Lydia was a well-known center for trade and commerce and was also considered one of the first kingdoms in the world to issue coins, called staters, as currency. They were first introduced to the Lydian empire during the rule of King Alyattes between 619 and 560 BCE. The Lydian stater was primarily composed of electrum, a natural alloy of gold and silver. They were later altered to be pure gold. The upcoming Stack’s Bowers Galleries auction highlights a Lydian stater made between 561 and 546 BCE. The coin features a lion with raging teeth, roaring at a bowed bull.
Among the Roman Empire coinage showcased is an aureus of Maximian. During Maximian’s rule, many emperors opted for dual leadership to solve disputes and share the workload. In the dual system coinage, the leader with dominance and control used the symbol of Jupiter. The emperor performing the courageous tasks was assigned the symbol of Hercules. The available 286 – 310 CE aureus features the laureate Maximian in draped and cuirassed bust on the front. On the reverse is a seated Hercules with a club, quiver, and bow. The auction also offers ancient Egyptian, Persian, and Italian coins. Interested collectors can explore the full listings and register to bid online on Stack’s Bowers Galleries.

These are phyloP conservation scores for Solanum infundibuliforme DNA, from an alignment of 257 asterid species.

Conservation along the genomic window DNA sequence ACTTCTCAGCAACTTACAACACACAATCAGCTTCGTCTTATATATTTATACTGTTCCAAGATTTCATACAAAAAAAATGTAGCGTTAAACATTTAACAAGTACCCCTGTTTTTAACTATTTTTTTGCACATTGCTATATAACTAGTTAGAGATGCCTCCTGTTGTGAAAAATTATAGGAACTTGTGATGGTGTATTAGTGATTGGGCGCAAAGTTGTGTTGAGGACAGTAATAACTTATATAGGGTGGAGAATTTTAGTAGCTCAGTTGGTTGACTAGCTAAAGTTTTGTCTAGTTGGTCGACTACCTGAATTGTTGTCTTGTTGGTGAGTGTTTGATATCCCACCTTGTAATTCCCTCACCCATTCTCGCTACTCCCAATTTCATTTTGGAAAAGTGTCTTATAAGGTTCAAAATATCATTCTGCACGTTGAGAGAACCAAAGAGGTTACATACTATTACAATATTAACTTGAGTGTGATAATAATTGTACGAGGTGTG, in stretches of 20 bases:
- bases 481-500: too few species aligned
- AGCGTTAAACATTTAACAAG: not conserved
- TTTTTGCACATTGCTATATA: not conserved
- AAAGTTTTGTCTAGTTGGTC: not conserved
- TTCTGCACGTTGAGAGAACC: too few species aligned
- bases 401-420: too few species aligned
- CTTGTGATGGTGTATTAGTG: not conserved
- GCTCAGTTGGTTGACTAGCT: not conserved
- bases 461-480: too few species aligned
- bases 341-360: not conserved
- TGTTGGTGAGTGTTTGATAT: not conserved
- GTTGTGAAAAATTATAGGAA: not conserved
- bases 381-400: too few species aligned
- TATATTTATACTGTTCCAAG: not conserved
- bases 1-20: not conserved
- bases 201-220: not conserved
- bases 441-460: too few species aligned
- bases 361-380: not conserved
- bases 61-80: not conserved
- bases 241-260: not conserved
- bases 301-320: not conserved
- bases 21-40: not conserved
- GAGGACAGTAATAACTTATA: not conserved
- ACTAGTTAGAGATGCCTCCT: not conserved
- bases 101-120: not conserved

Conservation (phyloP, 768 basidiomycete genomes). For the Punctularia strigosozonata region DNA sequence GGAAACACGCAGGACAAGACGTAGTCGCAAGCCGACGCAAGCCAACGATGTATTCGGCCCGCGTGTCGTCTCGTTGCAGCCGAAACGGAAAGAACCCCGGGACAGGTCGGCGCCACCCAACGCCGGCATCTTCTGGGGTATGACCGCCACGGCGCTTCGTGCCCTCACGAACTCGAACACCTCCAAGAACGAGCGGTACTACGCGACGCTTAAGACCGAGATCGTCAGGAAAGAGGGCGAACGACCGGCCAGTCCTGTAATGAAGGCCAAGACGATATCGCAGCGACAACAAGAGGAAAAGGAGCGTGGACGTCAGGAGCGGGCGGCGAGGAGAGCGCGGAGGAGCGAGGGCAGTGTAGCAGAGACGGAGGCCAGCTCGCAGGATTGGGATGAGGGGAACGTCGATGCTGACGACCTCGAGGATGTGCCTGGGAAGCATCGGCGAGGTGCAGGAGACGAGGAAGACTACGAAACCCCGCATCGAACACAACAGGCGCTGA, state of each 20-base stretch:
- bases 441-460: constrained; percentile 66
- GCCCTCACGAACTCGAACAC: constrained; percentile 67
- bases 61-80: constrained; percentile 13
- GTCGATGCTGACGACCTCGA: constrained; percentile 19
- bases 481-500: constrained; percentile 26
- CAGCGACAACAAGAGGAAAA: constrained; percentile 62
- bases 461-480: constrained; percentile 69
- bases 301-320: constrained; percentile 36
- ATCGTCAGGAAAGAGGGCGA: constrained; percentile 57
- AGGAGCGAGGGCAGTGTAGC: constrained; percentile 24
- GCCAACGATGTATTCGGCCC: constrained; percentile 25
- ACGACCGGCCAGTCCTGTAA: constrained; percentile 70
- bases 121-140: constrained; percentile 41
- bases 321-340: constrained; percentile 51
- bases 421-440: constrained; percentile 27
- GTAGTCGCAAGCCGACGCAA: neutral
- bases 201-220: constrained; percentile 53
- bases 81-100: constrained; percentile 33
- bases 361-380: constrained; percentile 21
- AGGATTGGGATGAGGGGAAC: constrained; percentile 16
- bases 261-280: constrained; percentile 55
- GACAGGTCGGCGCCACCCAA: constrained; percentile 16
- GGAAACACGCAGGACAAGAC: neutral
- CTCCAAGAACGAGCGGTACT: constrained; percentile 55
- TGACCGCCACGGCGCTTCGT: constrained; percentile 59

Lot Categories:Collectibles (184)
# of Lots:184
Price Range:$600 - $45,000
Interesting lots include:
|Item Image||Item Name||Estimate|
|Prototype-style heavy Kroisos Stater||
|Aureus of Maximian||
|Claudius with Nero as Caesar Aureus||
- Coins, Currency & Stamps
- King Alyattes
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